Latest Headlines

  1. Multifunctional Metalens Unlocks With Light

    Researchers at the Harvard John A. Paulson School of Engineering and Applied Sciences (SEAS) have developed a flat optical component that is simultaneously a metalens, a microscope objective that can resolve details smaller than a wavelength of light, and an optical vortex and hologram generator. Each functionality is controlled by a different wavelength of light.

  2. Graphene Flakes For Future Transistors

    Tiny and very promising for possible applications in the field of nanoelectronics: they are the graphene nanoflakes studied by a SISSA’s team and protagonists of a study recently published in the Nano Letters journal.

  3. Quantum Mechanics Runs Hot In A Cold Plasma: UBC Research

    University of British Columbia researchers have found a new system that could help yield ‘warmer’ quantum technologies.

  4. Russian Physicists Make Toy Asteroids And Blast Them With A Laser

    A large team of Russian researchers from Rosatom, joined by three MIPT physicists, has modeled the impact of a nuclear explosion on an Earth-threatening asteroid. They manufactured miniature asteroids and blasted them with a laser.

  5. Bristol Instruments Introduces New WDM Wavelength Meter

    Bristol Instruments, Inc., a leader in optical interferometer-based instrumentation, announces the introduction of the new 828A Optical Wavelength Meter. This latest model utilizes a unique Fizeau etalon design to measure the absolute wavelength of CW and modulated optical signals to an accuracy as high as ± 0.3 pm, while also providing the fastest measurement rate available.

  6. Movable Silicon ‘Lenses’ Enable Neutrons To See New Range Of Details Inside Objects

    You can’t see well without lenses that can focus, whether those lenses are in your eye or the microscope you peer through. An innovative new way to focus beams of neutrons might allow scientists to probe the interiors of opaque objects at a size range they were blind to previously, allowing them to explore the innards of objects from meteorites to cutting-edge manufactured materials without damaging them.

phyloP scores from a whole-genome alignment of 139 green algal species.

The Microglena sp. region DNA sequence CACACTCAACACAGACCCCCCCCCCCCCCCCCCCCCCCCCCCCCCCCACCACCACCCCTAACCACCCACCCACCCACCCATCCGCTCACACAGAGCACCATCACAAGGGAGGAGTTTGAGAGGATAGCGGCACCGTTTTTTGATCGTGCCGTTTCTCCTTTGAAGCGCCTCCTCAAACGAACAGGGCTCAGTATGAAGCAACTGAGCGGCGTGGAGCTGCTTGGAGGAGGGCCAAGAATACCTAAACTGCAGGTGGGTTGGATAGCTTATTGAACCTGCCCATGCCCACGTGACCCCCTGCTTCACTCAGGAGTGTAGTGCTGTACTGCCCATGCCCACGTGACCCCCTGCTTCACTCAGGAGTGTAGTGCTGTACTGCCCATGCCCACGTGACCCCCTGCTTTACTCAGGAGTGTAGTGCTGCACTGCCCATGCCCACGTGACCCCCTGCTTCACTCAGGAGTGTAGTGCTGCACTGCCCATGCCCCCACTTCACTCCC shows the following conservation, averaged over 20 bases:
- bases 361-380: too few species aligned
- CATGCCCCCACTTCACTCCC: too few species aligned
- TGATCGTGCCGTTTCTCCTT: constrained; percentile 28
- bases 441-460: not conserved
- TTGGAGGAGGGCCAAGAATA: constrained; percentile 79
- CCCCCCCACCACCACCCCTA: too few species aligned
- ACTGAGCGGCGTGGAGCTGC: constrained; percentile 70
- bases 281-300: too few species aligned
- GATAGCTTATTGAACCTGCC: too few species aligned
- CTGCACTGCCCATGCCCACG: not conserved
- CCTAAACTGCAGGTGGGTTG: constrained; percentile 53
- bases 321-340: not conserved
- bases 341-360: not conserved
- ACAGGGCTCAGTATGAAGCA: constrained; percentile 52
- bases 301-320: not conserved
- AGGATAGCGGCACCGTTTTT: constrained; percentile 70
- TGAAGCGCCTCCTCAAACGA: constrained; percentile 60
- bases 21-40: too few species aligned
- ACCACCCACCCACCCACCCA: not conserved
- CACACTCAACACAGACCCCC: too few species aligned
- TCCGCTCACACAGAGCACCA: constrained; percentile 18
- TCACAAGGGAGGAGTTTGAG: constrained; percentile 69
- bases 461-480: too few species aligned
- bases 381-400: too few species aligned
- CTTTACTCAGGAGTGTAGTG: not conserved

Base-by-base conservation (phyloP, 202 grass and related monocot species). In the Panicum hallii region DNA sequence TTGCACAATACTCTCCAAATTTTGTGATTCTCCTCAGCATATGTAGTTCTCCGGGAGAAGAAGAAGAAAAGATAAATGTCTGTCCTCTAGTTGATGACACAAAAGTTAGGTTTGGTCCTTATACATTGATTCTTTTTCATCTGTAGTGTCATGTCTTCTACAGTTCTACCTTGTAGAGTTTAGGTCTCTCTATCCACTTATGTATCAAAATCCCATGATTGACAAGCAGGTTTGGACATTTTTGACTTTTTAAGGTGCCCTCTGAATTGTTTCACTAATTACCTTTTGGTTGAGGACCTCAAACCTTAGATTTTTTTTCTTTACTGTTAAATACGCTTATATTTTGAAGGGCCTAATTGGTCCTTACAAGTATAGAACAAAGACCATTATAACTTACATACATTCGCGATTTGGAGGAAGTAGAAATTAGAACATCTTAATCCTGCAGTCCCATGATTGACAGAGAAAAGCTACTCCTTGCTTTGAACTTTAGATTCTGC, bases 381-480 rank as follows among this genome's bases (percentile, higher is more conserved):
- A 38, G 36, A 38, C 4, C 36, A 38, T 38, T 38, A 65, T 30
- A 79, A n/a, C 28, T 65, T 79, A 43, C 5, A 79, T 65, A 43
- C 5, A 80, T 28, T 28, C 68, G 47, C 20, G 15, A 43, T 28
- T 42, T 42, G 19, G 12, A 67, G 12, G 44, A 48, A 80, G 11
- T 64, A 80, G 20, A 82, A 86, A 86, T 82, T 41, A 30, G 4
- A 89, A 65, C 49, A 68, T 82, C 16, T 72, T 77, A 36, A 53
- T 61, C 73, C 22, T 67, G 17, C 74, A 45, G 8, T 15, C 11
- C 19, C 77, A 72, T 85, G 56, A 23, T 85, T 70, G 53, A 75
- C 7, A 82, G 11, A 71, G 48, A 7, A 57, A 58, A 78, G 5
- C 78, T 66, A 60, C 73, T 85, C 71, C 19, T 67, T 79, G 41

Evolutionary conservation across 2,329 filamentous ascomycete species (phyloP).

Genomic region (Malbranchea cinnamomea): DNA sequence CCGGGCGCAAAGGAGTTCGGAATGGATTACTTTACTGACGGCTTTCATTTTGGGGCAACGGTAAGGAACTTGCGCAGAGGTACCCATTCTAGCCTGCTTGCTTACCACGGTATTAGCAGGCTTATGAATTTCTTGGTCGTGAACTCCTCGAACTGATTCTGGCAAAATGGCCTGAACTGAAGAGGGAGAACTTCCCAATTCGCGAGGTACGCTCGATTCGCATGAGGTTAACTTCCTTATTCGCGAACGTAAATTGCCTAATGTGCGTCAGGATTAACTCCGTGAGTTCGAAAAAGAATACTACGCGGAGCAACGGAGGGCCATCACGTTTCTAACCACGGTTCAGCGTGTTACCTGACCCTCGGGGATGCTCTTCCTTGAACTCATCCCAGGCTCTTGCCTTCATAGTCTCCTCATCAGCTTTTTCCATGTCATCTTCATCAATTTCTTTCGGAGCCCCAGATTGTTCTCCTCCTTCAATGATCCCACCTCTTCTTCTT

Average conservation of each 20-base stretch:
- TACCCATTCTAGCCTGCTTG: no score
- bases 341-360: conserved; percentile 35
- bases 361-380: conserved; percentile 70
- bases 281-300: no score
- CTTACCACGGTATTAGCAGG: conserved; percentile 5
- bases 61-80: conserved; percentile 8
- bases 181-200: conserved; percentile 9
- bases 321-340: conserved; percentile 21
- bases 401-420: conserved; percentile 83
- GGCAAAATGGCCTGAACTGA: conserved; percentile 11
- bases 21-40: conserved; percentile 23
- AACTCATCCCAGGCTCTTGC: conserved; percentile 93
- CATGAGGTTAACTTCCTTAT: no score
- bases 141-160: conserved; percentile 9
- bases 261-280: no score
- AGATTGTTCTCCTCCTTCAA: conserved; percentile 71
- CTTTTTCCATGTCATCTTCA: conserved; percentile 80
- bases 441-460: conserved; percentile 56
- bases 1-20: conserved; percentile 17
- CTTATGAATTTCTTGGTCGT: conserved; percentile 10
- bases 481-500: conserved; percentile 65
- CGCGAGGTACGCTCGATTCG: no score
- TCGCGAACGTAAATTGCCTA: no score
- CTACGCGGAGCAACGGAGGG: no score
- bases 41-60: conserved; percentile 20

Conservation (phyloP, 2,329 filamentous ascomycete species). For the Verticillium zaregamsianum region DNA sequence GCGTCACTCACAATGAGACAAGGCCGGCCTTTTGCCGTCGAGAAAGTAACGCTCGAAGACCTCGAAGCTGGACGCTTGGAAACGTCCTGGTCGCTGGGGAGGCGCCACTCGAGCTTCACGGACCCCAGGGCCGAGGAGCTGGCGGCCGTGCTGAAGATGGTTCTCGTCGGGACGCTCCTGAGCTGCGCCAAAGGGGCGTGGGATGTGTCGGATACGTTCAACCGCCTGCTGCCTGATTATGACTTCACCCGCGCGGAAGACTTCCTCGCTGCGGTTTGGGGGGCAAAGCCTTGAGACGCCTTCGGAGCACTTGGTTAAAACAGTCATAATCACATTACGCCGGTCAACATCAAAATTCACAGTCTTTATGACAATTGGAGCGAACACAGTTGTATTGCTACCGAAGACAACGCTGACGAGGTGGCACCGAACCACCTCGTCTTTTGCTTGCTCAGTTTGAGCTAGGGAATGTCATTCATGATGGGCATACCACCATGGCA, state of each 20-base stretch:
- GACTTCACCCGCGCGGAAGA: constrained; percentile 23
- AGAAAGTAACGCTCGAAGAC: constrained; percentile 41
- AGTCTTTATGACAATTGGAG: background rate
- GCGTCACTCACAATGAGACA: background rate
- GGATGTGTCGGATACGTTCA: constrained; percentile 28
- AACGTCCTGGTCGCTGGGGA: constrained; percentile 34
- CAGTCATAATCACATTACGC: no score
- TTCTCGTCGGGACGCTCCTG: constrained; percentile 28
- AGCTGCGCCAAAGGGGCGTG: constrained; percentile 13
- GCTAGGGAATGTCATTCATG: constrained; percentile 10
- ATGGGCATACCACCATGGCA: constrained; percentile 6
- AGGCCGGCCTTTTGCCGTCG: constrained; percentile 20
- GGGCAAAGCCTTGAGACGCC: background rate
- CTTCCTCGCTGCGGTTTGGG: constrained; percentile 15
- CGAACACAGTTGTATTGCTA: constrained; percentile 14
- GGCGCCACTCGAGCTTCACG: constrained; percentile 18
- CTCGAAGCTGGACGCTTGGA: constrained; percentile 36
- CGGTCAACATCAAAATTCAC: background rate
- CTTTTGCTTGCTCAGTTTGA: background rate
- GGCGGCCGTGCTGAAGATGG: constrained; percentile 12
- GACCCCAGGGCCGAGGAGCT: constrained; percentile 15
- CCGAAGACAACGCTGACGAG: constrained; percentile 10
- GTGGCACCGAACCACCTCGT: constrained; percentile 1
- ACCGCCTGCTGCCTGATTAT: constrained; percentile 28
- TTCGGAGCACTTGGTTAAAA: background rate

7. UK Scientists Help Solve Mystery Of Why Comets Emit X-Rays

    The mystery of why comets travelling through Space give off X-ray emissions has been solved thanks to new research undertaken by a team that included science staff from STFC’s Central Laser Facility (CLF) and RAL Space.

  8. Double Or Nothing: Astronomers Rethink Quasar Environment

    Using Hyper Suprime-Cam (HSC) mounted on the Subaru Telescope, astronomers have identified nearly 200 "protoclusters," the progenitors of galaxy clusters, in the early Universe, about 12 billion years ago, about ten times more than previously known.

  9. A Milestone In Petahertz Electronics

    In a semiconductor, electrons can be excited by absorbing laser light. Advances during the past decade enabled measuring this fundamental physical mechanism on timescales below a femtosecond (10-15 s).

  10. ‘Quantum Dot’ Lighting Technology Takes Forward Leap Thanks To New Superacid Treatment

    A “superacid” much stronger than automobile battery acid has enabled a key advance toward a new generation of LED lighting that’s safer, less expensive and more user friendly.